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February 2009

Feb 10, 2009


Using Brainstorming Focus Groups to Take the Law FIrm to the Next Level

Question:

We have a successful practice but need to do a lot of things differently to move to the next level. How can we generate some momentum and ideas?

Response:

Our advise – why not use a few brainstorming focus groups and do some brainstorming. We find that many firms either don’t engage their people or don’t know how to engage their people. Untapped ideas are in the heads of your attorneys and staff. Using brainstorming focus groups and brainstorming techniques can help the firm improve decision making and tap these ideas.

Brainstorming focus groups are not just another firm or staff meeting. A focus group consists of  (1) people with similar characteristics, (2) that provides qualitative data, (3) in a focused discussion, (4) to help understand the topic of interest.

Size

These groups are typically composed of five to ten people, but the size can range from as few as four to as many as twelve. The group must be small enough for everyone to have an opportunity to share insights and yet large enough to provide diversity of perceptions. When the group exceeds a dozen participants, there is a tendency for the group to fragment.

Purpose

    Brainstorming focus groups aren’t decision making groups or committees. They are used to generate ideas. The actual decisions are made after all the brainstorming focus groups are completed, not in the individual groups. The brainstorming focus groups are used to gain understanding about a topic so decision makers can make more informed choices.

The Brainstorming Process

Brainstorming is a technique whereby individuals or groups generate large numbers of ideas or alternatives relating to a decision without evaluating their merits. Listing alternatives without evaluating them encourages group members to generate ideas rather than defend or eliminate existing ideas. Evaluation occurs after a large array of ideas has been generated. Principles for brainstorming include:

§  All ideas should be listed. No idea should be evaluated during the first part of brainstorming.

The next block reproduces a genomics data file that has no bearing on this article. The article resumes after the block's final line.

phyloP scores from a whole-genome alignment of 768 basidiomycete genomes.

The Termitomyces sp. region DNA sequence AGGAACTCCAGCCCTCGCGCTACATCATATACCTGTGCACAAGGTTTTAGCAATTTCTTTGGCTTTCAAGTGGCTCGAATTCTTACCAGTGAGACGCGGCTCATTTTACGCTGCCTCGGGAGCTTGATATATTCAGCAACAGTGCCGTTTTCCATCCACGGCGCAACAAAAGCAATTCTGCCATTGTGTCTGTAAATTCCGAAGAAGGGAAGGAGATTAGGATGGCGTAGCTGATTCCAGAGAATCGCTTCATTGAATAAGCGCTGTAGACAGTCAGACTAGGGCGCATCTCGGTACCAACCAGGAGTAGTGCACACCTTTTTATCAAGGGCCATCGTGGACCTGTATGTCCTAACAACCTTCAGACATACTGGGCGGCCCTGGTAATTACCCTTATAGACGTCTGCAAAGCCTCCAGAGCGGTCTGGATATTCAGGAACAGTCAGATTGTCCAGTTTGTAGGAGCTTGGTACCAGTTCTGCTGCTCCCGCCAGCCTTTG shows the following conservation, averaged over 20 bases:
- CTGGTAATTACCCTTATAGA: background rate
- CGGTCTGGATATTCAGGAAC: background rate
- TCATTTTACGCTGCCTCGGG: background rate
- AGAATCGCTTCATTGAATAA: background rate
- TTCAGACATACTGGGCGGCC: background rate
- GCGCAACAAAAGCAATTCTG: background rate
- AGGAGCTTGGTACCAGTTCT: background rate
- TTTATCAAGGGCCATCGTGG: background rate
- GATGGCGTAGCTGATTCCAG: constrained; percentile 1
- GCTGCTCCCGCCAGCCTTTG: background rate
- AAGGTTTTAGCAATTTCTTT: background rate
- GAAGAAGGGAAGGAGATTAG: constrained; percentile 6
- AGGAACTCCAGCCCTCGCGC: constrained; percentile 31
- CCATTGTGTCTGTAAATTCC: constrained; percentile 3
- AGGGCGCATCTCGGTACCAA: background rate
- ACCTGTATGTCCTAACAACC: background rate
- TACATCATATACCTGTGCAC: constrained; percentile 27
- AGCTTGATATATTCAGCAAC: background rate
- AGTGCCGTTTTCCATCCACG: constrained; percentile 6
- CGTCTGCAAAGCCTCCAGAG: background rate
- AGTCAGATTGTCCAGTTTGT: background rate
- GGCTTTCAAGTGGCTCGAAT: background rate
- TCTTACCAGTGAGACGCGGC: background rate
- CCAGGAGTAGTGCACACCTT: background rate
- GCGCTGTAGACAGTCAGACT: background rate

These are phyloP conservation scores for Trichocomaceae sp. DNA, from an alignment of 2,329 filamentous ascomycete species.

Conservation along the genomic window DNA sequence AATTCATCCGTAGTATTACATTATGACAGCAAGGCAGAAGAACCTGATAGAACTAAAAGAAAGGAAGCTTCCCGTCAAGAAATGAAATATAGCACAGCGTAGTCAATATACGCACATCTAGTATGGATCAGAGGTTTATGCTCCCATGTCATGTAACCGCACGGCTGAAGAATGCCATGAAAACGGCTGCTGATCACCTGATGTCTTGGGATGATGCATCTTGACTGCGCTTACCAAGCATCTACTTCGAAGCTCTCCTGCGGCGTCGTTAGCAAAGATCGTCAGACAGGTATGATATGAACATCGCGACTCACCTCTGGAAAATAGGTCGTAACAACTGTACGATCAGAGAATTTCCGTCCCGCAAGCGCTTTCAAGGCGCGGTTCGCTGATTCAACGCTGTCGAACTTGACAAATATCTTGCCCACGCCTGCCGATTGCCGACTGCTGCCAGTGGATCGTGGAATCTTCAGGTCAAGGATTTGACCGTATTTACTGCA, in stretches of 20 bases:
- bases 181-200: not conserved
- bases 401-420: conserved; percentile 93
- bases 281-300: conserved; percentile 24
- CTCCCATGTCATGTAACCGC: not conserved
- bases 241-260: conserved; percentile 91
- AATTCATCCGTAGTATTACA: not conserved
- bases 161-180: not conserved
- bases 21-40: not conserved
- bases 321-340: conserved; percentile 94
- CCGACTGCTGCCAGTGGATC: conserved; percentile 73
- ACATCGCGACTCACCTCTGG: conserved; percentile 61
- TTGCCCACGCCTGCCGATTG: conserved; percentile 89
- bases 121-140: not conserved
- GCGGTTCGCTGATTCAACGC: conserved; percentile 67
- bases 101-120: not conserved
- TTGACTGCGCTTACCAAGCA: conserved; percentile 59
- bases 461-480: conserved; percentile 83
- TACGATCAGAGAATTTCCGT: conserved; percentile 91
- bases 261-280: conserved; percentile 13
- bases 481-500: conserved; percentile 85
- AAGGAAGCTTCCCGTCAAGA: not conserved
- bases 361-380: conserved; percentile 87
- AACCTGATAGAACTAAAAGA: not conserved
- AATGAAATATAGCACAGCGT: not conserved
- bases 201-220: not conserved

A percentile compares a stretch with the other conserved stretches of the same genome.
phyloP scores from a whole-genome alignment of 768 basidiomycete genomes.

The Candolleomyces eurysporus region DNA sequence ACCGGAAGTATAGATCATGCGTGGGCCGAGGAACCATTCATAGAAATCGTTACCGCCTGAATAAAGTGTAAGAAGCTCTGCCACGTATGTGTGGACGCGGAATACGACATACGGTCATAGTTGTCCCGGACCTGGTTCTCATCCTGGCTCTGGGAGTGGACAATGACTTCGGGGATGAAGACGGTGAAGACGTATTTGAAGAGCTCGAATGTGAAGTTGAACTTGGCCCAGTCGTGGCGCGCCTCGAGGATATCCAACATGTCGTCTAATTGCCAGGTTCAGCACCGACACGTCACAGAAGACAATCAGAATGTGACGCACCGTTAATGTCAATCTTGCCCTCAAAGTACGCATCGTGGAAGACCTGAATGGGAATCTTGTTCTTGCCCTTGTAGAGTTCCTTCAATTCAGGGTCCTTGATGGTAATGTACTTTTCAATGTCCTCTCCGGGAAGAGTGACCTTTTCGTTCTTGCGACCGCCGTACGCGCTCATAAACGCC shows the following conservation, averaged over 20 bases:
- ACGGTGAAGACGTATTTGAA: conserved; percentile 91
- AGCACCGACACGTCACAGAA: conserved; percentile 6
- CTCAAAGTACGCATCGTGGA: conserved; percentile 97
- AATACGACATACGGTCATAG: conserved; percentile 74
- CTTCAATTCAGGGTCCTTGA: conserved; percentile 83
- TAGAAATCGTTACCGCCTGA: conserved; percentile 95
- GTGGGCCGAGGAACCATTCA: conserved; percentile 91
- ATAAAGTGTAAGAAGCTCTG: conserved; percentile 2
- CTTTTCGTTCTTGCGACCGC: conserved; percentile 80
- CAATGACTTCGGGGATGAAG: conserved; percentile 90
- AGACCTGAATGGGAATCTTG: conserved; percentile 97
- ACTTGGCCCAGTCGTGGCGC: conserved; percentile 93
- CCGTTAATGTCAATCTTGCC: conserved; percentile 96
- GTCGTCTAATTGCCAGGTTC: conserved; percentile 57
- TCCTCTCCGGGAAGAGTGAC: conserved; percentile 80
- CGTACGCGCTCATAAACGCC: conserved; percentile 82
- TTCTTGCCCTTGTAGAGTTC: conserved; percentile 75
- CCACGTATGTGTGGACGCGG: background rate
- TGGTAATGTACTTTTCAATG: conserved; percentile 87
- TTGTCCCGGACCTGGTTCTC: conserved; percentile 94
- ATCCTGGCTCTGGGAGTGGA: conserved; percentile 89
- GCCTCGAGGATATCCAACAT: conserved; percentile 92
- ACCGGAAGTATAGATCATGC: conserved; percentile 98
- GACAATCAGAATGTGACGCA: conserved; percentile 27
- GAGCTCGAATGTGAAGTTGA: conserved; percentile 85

§  Creativity should be encouraged. Participants should think outside of the box. All ideas should be recorded, regardless of how frivolous or irrelevant they seem.

§  Members should be encouraged to offer ideas related to those already on the list.

§  Asking each participant to record and then offer five to ten ideas can help start the session.

§  Setting a time limit for brainstorming, for example, five to ten minutes, can often stimulate the rapid generation of ideas. 

Moderating the Discussion

Consider using a moderator team: a moderator and a recorder. The moderator, typically the administrator, the managing partner, or an outside consultant,  is primarily concerned with directing the discussion, keeping the conversation flowing, and taking a few notes. The recorder, on the other hand, takes comprehensive notes, operates the tape recorder, handles the environmental conditions and logistics (refreshments, lightening, seating, etc.), and responds to unexpected interruptions.

Recording the Discussion

A recorder should be appointed and all ideas obtained in the brainstorming focus group should be recorded by either tape recorder or written notes. Written notes are essential. Often ideas are initially listed on flip charts and later converted to written notes. The note taking should not interfere with the spontaneous nature of the session. Notes should be as complete as possible.

John W. Olmstead, MBA, Ph.D, CMC

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